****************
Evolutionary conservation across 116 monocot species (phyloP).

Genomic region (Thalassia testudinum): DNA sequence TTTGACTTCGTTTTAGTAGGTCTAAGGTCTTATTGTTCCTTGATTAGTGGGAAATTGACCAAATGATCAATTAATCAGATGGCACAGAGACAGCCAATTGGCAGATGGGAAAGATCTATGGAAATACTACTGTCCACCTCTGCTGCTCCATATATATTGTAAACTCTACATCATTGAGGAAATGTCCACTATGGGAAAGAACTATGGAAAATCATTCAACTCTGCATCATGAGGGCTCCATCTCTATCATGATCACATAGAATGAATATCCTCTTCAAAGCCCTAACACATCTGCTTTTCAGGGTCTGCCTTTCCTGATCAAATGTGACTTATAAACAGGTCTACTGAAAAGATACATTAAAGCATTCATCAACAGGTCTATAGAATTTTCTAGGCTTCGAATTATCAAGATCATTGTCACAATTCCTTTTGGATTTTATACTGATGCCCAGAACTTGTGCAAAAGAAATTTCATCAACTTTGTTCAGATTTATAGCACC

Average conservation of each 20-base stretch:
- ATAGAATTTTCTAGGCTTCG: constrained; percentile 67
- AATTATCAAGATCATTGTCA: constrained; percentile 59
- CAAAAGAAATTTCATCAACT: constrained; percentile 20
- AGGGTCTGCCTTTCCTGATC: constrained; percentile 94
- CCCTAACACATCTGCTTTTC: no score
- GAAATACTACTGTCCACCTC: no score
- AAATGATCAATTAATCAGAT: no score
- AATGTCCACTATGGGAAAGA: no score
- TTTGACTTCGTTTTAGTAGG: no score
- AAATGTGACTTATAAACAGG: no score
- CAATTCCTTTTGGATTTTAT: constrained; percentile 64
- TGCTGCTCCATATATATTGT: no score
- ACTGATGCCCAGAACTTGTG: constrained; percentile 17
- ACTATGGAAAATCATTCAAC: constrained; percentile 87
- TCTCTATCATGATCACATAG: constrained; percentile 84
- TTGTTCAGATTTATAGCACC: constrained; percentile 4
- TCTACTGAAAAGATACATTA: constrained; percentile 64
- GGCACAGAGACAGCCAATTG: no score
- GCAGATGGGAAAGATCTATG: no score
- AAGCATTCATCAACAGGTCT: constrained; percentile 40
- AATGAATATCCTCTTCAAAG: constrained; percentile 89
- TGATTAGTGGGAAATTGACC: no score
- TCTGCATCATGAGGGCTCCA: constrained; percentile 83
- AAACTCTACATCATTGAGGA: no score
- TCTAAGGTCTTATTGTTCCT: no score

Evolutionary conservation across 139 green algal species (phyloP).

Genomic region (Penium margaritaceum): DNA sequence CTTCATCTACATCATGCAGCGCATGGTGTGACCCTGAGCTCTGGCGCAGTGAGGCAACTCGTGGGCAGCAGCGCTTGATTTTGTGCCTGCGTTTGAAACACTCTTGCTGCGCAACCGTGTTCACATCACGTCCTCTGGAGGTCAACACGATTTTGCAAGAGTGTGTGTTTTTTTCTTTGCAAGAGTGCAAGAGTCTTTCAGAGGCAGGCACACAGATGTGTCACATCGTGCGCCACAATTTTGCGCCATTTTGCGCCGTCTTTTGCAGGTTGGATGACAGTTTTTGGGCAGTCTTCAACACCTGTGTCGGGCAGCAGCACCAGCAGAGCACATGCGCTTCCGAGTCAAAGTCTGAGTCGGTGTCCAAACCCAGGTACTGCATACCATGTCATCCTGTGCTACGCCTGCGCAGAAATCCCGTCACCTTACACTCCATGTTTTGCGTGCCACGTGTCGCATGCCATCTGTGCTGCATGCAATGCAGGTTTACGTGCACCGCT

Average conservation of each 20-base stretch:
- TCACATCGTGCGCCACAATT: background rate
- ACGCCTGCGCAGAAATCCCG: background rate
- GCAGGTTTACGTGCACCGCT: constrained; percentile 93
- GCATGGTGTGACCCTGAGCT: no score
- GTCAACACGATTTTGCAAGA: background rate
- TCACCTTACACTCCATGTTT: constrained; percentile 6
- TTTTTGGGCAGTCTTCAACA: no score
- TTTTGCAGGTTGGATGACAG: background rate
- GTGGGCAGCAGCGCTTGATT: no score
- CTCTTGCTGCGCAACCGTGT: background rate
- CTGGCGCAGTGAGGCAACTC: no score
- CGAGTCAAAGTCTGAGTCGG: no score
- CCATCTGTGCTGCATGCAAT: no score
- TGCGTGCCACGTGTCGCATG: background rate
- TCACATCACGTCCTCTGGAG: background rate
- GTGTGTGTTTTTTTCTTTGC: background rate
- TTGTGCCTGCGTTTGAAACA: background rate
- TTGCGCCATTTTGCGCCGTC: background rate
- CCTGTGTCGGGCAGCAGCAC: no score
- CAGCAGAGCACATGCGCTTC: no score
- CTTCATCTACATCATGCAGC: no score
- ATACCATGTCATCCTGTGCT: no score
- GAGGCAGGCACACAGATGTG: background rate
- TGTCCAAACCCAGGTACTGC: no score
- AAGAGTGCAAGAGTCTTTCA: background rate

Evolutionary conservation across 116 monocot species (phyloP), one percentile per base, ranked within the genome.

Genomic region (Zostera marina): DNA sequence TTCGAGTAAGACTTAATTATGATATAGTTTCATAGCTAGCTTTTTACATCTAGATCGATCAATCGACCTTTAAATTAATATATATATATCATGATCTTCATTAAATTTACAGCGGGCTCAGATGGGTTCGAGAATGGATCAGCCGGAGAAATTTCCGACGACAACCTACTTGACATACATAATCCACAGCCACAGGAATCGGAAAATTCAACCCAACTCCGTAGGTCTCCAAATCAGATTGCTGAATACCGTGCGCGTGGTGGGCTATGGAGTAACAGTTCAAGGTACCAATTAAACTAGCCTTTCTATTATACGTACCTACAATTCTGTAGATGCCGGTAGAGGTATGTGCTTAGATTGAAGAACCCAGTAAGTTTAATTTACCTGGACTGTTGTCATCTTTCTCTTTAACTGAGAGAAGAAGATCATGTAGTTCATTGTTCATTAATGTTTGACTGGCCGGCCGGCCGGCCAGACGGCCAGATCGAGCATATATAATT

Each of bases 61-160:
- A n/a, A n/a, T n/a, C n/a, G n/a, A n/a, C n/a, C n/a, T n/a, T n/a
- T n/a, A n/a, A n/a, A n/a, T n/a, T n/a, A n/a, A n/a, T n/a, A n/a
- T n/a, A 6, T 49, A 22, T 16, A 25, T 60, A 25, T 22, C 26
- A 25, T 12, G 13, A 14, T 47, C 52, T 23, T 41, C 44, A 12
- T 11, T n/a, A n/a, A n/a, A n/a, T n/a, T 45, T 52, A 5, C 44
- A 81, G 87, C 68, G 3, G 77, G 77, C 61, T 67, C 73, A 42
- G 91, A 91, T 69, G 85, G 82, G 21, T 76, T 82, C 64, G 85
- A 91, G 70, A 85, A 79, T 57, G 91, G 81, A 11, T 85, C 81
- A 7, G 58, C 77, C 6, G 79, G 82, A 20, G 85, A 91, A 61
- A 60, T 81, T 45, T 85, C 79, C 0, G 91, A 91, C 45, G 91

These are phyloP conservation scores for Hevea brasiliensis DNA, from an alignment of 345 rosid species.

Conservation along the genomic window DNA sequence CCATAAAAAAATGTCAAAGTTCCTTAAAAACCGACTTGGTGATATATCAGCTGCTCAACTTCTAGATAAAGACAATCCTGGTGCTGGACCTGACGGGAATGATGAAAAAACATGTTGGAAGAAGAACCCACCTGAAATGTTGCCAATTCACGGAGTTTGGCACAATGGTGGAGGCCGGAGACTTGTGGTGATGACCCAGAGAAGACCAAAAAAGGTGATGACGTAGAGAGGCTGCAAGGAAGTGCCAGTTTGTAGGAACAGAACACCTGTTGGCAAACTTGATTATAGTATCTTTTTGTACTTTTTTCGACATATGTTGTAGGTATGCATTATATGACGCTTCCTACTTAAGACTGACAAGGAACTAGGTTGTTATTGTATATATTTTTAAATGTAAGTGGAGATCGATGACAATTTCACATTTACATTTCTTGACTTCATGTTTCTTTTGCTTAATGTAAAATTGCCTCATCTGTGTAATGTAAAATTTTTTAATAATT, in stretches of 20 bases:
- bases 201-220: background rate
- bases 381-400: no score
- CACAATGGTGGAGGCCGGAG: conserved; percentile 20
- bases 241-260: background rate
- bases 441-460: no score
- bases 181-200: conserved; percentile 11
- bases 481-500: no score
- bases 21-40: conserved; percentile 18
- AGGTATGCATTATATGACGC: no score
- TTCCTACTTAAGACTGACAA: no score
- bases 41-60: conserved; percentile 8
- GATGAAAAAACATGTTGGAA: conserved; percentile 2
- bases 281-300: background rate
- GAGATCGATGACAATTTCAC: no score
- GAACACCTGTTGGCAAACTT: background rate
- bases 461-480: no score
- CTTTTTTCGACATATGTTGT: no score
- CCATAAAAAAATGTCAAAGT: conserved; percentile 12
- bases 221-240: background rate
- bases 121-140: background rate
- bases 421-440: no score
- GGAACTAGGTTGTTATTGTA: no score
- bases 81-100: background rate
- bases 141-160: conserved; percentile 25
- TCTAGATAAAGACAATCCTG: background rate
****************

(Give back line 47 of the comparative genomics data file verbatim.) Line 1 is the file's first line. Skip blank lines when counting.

- GTGTGTGTTTTTTTCTTTGC: background rate